Moody’s on Monday raised Oman’s credit rating from “Ba3” to “Ba2” while maintaining a positive outlook, as a result of the decline in public debt burdens and the improvement in the Sultanate’s ability to meet its financial obligations during 2022.
The agency attributed this improvement, along with the increase in public revenues, to “the tangible efforts made by the government in controlling financial conditions, and its decision to direct fiscal surpluses towards reducing public debt, noting the improvement in the effectiveness of fiscal policy and the efficiency of financial governance.”
The International Monetary Fund has predicted that the Sultanate of Oman will achieve the highest economic growth rate in the Arab countries next year, at a rate of 5.2 percent next year.
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The World Bank also predicted that Oman will be the fastest-growing economy in the GCC in 2023, with growth expected to reach 4.3 percent.
The World Bank says the government’s efforts to reform its budget and reduce total debt to 40 percent of GDP in 2022 from about 60 percent in 2021 have contributed to the country’s positive outlook.
Data released last week showed Oman posted a budget surplus of $1.2 billion in the first quarter, driven by a 9 percent rise in net oil revenues due to higher oil prices and production.
“Government efforts have had a tangible impact on maximizing fiscal surpluses, and more than 15 percent of total public debt declined during 2022, down from 68 percent in 2020 to 40 percent in 2022 as a percentage of GDP,” Moody’s said in its report.
It pointed out that “the positive outlook reflects the continued improvement of the public debt rate over the next few years despite the decline in oil prices, by maintaining the level of spending control and taking more financial development measures.”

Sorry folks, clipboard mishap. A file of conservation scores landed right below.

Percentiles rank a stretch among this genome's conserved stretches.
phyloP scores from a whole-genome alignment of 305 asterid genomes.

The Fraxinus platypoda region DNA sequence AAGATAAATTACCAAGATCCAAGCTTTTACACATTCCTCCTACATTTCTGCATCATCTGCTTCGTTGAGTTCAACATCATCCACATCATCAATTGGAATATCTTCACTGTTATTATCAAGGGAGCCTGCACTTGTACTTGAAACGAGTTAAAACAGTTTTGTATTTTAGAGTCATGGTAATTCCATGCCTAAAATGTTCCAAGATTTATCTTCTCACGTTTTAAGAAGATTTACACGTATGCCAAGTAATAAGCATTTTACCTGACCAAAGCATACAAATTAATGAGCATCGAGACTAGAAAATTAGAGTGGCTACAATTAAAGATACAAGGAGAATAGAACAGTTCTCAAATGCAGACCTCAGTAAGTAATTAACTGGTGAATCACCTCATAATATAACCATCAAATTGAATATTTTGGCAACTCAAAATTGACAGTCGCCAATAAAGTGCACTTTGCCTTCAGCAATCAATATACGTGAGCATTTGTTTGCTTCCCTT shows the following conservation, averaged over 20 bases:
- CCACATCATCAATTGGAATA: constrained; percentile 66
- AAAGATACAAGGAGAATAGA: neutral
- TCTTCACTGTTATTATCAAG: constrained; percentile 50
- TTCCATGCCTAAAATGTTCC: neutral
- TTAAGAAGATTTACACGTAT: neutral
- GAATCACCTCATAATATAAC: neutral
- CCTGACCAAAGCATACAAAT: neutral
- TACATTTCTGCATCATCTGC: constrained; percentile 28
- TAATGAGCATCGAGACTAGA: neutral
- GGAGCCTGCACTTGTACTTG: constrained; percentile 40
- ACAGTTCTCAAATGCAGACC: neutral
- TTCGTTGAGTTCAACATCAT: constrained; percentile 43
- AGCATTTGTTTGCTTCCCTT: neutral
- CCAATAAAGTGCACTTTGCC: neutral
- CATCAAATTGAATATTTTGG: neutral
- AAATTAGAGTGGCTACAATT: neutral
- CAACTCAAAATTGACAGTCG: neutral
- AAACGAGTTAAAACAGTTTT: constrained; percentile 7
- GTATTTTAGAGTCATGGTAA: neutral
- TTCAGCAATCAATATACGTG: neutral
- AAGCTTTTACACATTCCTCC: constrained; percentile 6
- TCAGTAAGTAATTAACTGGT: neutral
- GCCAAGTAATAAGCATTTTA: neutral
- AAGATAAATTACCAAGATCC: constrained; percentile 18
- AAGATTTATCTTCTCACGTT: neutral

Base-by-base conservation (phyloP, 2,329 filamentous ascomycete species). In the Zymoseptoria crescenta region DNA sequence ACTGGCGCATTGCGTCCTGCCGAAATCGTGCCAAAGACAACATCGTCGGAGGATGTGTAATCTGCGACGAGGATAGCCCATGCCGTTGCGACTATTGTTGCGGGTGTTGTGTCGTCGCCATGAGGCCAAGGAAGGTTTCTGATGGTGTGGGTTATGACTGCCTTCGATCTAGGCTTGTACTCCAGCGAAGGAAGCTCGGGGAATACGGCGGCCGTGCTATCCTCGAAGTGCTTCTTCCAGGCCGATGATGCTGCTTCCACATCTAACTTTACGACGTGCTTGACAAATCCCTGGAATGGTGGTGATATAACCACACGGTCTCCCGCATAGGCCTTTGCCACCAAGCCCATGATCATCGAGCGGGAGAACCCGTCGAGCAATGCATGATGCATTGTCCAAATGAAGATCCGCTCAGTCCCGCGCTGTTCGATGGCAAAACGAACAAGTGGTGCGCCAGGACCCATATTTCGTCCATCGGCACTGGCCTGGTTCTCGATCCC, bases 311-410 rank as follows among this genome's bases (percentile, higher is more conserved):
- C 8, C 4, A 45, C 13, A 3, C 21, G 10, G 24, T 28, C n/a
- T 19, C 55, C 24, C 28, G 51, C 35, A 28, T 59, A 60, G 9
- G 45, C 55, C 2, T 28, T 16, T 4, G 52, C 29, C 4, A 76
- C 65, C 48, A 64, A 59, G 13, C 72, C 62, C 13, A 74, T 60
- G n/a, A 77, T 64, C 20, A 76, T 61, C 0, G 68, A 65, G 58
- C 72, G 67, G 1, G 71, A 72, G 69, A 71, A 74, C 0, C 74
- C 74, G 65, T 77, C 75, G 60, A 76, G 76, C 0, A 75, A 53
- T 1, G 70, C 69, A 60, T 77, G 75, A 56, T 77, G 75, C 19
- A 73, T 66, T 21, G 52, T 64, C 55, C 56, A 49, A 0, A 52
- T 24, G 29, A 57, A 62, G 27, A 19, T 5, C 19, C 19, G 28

“Despite achieving additional fiscal revenues in 2022, the government maintained the level of spending,” the agency said, noting that it “conducted an assessment on the shift in the government’s approach to managing fiscal policy during the period of high oil prices, confirming the unprecedented improvement in the effectiveness of fiscal policy and management, which will strengthen the credit position of the Sultanate of Oman in the medium and long term.”
“The medium-term fiscal plan and initiatives to boost non-oil revenues have contributed to this improvement,” the agency said, praising the removal of most of the oil-related spending from the state budget, “which would contribute to reducing the financial risks resulting from oil price fluctuations.”
The IEA expects oil prices to average between $80 and $85 per barrel in 2023-2024, and that the green hydrogen sector will contribute to reducing the risks associated with long-term credit rating as a result of the global trend towards carbon neutrality.
“There is growing confidence that the improvement in financial indicators during 2022 will continue in the medium term, which will contribute to raising the credit rating, stressing that the level of Oman’s credit rating is unlikely to decline in the near term,” it said.
“This confidence comes from the government’s continuation of measures to adjust financial conditions, which led to an improvement in the financial balance and enhanced its ability to deal with future oil market fluctuations,” it said.
Rating agency Standard & Poor’s has also revised the outlook for the Sultanate from stable to positive.
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